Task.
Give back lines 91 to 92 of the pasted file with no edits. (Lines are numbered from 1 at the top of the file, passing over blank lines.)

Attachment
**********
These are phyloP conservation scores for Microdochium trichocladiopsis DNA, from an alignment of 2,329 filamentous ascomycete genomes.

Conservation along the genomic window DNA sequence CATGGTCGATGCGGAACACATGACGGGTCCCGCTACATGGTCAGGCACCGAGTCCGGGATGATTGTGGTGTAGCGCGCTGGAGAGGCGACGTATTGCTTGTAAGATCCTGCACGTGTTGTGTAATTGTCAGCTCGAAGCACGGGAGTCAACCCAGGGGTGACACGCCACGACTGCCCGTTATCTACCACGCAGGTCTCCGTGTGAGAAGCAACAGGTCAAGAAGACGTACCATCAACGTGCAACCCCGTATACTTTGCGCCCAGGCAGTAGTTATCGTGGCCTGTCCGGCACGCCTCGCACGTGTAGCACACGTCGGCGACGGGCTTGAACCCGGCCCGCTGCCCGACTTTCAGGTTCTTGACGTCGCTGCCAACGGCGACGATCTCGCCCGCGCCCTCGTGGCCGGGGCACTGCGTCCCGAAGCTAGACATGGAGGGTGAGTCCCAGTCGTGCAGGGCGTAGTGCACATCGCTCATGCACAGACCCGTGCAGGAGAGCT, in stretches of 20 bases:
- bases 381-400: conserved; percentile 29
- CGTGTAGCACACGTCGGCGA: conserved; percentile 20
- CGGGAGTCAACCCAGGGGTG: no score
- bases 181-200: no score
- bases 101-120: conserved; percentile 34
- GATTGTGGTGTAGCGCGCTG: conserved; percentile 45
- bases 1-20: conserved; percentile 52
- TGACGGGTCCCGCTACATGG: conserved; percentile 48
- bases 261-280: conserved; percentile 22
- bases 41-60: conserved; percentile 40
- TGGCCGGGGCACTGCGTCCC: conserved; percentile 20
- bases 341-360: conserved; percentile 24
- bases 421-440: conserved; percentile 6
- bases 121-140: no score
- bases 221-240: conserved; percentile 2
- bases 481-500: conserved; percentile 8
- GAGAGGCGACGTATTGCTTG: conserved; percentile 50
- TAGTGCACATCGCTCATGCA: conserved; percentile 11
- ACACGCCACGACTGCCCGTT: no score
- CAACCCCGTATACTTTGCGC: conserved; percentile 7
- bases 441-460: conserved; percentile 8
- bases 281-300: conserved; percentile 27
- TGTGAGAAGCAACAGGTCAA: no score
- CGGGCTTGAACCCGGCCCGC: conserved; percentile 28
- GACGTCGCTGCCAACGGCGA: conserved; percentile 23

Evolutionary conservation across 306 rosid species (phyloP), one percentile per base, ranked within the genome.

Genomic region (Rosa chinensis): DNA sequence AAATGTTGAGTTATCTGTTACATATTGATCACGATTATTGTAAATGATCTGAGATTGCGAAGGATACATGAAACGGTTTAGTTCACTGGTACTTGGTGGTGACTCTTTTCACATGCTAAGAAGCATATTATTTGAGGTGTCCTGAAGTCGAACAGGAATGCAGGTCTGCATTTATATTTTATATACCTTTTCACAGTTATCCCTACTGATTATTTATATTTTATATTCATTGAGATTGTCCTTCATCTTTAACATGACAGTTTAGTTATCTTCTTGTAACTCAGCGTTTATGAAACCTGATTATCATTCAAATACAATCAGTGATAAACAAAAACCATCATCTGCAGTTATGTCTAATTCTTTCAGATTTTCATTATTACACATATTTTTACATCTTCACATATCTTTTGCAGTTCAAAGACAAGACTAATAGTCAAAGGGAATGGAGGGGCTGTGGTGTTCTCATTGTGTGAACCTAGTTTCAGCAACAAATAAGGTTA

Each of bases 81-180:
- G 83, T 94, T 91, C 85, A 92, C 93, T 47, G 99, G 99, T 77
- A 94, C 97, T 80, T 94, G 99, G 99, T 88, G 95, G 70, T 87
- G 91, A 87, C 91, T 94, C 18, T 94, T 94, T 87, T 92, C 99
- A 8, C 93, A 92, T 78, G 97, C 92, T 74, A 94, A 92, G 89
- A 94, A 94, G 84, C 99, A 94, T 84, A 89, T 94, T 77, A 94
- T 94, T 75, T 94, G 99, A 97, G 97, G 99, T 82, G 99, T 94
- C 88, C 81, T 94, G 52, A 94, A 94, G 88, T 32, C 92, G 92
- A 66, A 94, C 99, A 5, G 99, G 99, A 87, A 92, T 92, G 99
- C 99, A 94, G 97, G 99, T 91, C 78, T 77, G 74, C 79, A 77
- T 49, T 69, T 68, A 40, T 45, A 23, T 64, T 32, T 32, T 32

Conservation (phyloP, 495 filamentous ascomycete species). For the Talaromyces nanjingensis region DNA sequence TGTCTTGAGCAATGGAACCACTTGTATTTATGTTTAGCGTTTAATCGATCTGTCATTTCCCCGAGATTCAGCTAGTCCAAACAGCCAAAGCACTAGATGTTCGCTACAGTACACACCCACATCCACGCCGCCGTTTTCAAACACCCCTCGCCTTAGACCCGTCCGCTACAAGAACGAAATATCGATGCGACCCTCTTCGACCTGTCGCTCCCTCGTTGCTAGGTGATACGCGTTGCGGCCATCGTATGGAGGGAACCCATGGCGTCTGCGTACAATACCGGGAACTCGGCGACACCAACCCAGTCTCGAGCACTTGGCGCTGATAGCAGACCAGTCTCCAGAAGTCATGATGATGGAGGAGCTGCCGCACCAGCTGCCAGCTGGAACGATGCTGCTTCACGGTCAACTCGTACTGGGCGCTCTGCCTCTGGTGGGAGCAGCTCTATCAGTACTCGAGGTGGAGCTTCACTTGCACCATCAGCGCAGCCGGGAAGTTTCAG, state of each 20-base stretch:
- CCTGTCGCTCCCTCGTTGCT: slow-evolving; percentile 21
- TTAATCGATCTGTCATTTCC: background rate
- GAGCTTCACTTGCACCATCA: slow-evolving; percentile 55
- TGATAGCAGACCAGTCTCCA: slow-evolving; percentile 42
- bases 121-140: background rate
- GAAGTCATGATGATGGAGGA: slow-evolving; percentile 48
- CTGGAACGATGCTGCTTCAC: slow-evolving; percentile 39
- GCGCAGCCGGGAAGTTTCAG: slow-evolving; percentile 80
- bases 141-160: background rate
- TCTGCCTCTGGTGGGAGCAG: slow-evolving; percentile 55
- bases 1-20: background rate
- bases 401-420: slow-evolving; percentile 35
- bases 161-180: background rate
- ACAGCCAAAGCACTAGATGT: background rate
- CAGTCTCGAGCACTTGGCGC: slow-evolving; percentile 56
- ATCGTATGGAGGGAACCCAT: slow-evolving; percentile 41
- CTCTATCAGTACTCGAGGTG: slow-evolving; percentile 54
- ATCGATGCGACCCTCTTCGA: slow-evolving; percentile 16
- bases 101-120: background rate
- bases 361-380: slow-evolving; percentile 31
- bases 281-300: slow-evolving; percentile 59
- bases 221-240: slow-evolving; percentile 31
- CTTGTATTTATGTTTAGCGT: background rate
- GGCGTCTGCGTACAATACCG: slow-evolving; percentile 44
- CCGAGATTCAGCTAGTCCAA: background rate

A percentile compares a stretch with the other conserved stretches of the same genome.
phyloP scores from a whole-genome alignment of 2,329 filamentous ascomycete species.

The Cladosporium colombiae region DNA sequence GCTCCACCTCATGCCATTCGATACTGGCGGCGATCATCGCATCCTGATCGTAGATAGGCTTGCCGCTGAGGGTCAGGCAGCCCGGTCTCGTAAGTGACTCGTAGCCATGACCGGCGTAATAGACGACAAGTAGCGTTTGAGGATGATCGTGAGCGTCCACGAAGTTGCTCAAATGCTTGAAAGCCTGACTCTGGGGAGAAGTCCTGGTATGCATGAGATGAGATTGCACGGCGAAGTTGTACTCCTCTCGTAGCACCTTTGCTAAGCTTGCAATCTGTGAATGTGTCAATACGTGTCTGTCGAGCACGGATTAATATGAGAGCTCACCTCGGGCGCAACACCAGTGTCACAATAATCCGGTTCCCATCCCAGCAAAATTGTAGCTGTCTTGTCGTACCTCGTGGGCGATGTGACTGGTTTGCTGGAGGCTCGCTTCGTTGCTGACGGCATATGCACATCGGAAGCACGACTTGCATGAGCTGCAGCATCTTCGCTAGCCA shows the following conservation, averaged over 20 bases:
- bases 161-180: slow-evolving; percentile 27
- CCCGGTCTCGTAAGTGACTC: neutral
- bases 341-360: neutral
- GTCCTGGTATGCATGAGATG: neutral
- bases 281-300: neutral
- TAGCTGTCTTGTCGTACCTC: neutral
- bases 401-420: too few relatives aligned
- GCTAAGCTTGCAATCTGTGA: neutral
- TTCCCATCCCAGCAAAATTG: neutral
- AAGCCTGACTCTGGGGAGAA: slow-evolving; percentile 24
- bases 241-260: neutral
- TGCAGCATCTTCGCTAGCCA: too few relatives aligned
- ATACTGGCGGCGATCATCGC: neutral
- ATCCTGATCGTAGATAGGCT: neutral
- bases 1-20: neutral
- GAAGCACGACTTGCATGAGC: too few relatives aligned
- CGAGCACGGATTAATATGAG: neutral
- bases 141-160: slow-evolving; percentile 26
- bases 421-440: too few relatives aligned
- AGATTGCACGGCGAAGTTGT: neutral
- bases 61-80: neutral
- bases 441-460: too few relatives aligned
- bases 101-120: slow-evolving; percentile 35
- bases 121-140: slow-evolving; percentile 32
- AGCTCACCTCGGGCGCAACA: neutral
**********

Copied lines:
- bases 441-460: too few relatives aligned
- bases 101-120: slow-evolving; percentile 35